Art expert Antonio Garcia has produced a 60-page report which states the 16th century painting “Lady in a Fur Wrap,” owned by the Glasgow Museums and Galleries and usually displayed at the city’s Pollok House, was not created by the artist El Greco.
The painting is on loan to the Museo de Santa Cruz in the Spanish city of Toledo, where it will be on view in the major exhibition on the 400th anniversary of the death of the great Greek painter “The Greek of Toledo”.
According to Garcia, who was former culture editor for Spain’s El Mundo newspaper, the ‘Lady in a Fur Wrap’ is not a portrait of El Greco’s mistress Jeronima de las Cuevas, as many art historians would have it, but rather a depiction of a Jewish girl who lived centuries after El Greco’s death in Toledo in 1614, by an unidentified Spanish painter. “At that time, there were probably five or six artists in Spain who could have painted it but none of them were famous.”
Garcia has accused Glasgow council chiefs of blocking scientific tests, which were requested a decade ago, to find out the truth. “Anyone – no matter how few of El Greco’s works they may have seen and without being in any way an art expert – can see that the colours used and the perfect facial features in the portrait of this enigmatic lady have nothing to do with the style of El Greco,” he said.
Garcia came up with his theory after examining 1,000 works of art from the 16th-19th centuries as part of his investigation into the disputed painting, which surfaced at the Louvre Museum in Paris 200 years after the death of El Greco.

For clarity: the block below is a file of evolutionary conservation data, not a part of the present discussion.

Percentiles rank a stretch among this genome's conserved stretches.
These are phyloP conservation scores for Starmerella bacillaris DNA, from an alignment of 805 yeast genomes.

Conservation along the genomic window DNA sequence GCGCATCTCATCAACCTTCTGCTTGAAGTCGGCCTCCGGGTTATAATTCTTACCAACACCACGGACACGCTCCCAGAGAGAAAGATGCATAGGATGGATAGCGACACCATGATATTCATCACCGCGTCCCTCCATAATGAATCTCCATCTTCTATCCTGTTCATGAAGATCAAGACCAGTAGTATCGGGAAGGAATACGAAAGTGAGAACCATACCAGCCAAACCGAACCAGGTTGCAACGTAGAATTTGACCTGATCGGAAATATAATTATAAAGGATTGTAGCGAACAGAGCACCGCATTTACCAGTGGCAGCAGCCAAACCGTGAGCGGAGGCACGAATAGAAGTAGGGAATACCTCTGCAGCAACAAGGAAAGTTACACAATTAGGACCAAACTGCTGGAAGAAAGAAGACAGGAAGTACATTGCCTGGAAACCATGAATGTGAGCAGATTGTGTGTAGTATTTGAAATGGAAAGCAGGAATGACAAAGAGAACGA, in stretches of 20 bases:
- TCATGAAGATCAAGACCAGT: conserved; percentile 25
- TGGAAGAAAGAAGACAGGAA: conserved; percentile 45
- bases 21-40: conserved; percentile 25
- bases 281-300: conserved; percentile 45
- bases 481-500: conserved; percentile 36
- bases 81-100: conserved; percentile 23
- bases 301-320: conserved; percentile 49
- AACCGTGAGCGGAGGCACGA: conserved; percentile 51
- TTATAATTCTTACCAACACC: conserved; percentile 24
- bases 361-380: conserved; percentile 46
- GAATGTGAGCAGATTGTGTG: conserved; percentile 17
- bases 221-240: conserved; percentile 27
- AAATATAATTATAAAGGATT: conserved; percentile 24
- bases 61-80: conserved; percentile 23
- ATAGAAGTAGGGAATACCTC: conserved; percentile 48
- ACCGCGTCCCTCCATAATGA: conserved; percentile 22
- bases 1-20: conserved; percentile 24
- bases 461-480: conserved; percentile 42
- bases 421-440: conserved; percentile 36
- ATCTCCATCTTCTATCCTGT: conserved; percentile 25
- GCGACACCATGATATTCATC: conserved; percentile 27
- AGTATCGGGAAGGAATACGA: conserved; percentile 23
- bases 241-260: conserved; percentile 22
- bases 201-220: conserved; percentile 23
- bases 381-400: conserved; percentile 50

The painting has always been problematic. According to The Guardian, the “Lady in a Fur Wrap” was exhibited 170 years ago in London as “The Daughter of El Greco”, but there are no records of his having a daughter.
The portrait has also been seen at the Metropolitan Museum of Art in New York and at the National Gallery in London in 2004, where one curator also doubted its authorship and called for an x-ray using modern dating technology. Glasgow museum authorities have yet to carry it out.
After reading Garcia’s dossier Professor Fernando Marias, curator of the Toledo exhibition, asked Dr Ellen McAdam, formerly Head of Glasgow Museums and Collections and currently Director of Birmingham Museums whether scientific tests requested a decade ago ever took place: “I sent an email to Ellen McAdam whom I had met at an El Greco exhibition in Japan asking if any such tests had been carried out. For whatever reason, I never received an answer.”
“It was an interesting theory but the problem is Garcia can’t prove it. I’m an academic and we need proof of what he is arguing,” explained Marias.
The call for tests first came when the portrait was displayed at the National Gallery in London. Garcia said: “It was said that it was going to be done but if it was, the findings have never been made public.
The painting’s estimated value is £20million if genuine but even if it’s not El Greco’s work, it could still be valuable.
”We will exhibit it anyway – albeit with an advisory – because it is a beautiful painting in its own right, and its history is linked to that of the master,” concluded Marias.